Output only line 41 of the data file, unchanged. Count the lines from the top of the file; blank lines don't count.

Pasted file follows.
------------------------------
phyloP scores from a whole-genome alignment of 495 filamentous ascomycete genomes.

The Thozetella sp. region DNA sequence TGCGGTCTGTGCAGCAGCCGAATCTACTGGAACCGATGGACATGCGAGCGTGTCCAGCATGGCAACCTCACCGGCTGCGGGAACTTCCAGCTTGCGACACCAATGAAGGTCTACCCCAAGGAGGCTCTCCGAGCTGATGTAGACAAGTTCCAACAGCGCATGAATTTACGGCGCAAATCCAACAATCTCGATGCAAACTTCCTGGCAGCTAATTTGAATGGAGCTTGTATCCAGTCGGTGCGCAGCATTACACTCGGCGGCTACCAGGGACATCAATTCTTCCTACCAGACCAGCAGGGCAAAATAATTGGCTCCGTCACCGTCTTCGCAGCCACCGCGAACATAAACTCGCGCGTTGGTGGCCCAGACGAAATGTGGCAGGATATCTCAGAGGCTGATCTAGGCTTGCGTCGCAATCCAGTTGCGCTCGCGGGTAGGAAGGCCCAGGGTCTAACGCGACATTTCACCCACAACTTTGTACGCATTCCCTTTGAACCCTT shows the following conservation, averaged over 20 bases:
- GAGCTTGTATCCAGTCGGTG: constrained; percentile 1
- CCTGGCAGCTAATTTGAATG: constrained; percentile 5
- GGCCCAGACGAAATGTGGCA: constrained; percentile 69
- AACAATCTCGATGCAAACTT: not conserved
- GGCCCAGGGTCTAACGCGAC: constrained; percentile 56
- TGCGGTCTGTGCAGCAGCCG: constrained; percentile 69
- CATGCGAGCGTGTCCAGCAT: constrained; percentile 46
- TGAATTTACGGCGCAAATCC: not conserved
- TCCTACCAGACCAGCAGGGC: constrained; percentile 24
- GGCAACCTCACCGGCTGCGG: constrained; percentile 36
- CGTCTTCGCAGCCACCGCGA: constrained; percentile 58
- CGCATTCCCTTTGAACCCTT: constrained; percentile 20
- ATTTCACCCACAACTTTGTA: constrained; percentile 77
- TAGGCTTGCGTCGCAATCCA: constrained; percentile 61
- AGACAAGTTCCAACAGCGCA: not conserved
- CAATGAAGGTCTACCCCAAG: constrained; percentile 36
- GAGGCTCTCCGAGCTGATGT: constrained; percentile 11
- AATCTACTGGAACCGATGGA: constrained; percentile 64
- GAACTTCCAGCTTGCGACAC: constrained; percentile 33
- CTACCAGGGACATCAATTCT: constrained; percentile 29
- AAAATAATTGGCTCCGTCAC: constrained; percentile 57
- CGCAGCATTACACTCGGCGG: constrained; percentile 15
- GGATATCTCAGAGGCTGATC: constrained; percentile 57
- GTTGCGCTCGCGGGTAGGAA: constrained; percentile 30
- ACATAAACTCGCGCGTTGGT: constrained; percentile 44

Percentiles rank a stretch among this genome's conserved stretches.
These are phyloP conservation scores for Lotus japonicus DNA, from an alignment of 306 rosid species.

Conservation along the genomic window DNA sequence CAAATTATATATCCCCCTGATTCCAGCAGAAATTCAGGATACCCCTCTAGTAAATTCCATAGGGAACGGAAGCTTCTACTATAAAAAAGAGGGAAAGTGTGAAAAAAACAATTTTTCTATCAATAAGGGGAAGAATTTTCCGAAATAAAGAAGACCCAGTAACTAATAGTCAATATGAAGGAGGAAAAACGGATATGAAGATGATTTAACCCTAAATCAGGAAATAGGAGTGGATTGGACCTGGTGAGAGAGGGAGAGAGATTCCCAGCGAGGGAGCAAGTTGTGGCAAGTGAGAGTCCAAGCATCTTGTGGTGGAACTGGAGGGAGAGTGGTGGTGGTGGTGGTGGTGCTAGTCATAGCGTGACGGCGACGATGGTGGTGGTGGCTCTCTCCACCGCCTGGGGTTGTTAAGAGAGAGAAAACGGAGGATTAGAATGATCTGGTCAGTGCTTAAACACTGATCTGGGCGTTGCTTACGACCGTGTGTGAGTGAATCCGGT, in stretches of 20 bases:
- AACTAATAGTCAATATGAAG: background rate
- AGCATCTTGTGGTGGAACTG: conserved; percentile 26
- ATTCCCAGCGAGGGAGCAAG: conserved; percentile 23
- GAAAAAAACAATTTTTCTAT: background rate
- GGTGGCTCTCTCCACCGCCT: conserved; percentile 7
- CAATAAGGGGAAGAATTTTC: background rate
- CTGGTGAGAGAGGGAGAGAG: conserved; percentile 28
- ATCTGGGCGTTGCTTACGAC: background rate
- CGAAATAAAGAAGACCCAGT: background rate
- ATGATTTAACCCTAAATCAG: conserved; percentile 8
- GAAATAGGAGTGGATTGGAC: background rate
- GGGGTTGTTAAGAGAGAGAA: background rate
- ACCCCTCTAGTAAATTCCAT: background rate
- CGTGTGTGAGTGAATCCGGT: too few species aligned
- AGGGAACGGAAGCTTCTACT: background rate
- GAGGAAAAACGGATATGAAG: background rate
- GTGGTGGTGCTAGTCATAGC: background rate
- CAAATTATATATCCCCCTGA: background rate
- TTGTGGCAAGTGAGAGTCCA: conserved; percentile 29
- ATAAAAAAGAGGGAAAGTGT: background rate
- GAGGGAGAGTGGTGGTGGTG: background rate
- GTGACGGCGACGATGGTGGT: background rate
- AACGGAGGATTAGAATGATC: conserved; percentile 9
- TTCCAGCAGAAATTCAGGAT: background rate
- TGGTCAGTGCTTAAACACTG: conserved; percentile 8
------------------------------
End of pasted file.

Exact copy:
- GAAATAGGAGTGGATTGGAC: background rate